After a slight delay, Chance the Rapper's new album, The Big Day, is here. Following a series of successful mixtapes, the 26-year-old Chicago rapper has been adamant that this is the first project he's selling, so he's presenting it as his debut album. With 22 tracks in total, there's a lot to get through on this project, and it will take much more time than a day to fully digest everything going on here, but we've taken some time to write out our initial thoughts after an initial spin. These are the biggest takeaways from a first listen of Chance the Rapper's debut album, The Big Day.
He’s still vocal about remaining independent
Arguments about whether Apple should count as a record label aside, The Big Day makes clear both lyrically and in the credits that Chance is still independent. This is true despite the fact that, as he raps on "All Day Long," "I still could hit up Sony today and get a loan." He continues, "And shout out to Ms. Sylvia Rhone, we get along/But that boy advance gotta be bigger than Diddy Combs." Chance hints at a reason for his continued independence on "Big Fish" when he says, "Their boardrooms look like eight Channing Tatums and a Peyton Manning." The credits on the record, in fact, don’t mention any label at all. Instead, everything goes through Chance the Rapper LLC. It is (we checked) a real Illinois LLC owned by Chancelor Bennett, one that the preternaturally business-savvy rapper started all the way back in 2013. —Shawn Setaro
He doesn’t stick to one sound or style
Chance's last project, Coloring Book, was rooted in gospel music, but he doesn't tether himself to one sound or style on The Big Day. After the release of the TisaKorean-assisted "Groceries" (which did not ultimately end up on the album), some guessed that he would lean into the ultra-youthful brand of hip-hop dance music that artists like 10k.Caash are popularizing on TikTok and Triller. That's just one of many styles that Chance incorporates on The Big Day, though. The fact that a bass-heavy, Gucci Mane-assisted song like "Big Fish" (a personal favorite on first listen) is on the same tracklist as a breezy effort like "Do You Remember" (which features Justin Vernon and Death Cab for Cutie's Benjamin Gibbard) shows just how sonically diverse this thing is. Of course, that means it's also all over the place. While the various styles keep the 22-song tracklist interesting and diverse, it also makes The Big Day anything but a cohesive album. —Eric Skelton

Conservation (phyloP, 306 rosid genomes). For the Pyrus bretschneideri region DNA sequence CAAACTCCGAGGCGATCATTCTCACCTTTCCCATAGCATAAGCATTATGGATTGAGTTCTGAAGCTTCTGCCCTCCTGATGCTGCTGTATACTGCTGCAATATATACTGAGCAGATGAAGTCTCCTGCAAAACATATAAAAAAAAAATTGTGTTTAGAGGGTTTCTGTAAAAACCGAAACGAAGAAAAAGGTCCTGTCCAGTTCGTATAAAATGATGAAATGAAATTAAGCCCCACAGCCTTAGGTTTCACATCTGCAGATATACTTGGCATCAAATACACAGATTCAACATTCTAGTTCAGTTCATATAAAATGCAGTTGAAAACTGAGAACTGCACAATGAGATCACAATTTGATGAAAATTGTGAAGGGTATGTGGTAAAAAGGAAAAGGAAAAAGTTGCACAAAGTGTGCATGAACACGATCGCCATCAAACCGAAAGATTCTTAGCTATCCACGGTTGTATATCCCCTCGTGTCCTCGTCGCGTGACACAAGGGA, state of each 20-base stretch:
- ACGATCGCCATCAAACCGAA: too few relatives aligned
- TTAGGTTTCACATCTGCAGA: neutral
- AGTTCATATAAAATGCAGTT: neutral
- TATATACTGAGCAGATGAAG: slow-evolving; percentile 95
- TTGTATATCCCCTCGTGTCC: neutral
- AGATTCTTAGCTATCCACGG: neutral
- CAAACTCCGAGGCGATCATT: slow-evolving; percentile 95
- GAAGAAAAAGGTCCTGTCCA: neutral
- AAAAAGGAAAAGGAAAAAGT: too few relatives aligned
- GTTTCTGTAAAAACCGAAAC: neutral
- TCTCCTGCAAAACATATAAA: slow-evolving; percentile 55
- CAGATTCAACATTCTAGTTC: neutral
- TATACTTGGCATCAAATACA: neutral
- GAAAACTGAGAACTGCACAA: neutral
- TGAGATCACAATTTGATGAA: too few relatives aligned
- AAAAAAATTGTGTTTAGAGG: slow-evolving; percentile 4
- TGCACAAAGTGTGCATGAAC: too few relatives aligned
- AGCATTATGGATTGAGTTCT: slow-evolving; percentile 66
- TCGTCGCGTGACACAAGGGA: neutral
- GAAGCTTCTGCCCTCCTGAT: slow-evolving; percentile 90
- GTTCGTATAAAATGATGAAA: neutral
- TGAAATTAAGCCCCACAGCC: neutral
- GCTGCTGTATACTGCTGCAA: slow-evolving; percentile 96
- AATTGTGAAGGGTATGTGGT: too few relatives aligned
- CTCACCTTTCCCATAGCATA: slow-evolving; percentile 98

He wants us to dance
"It’s a very dancy album," Chance the Rapper told Zane Lowe before the release of The Big Day, and he was not lying. In fact, this is Chance’s most danceable album yet. Although The Big Day is all over the place stylistically, the upbeat production is the main thing that ties things together, infusing Jersey club music on tracks like "Found a Good One (Single No More)," house music on tracks like "Ballin Flossin," and afrobeats on tracks like "Zanies and Foolies." The Big Day tour might look a lot like Soul Train episodes once they begin. —Kemet High
The production is mostly handled by his Social Experiment collaborators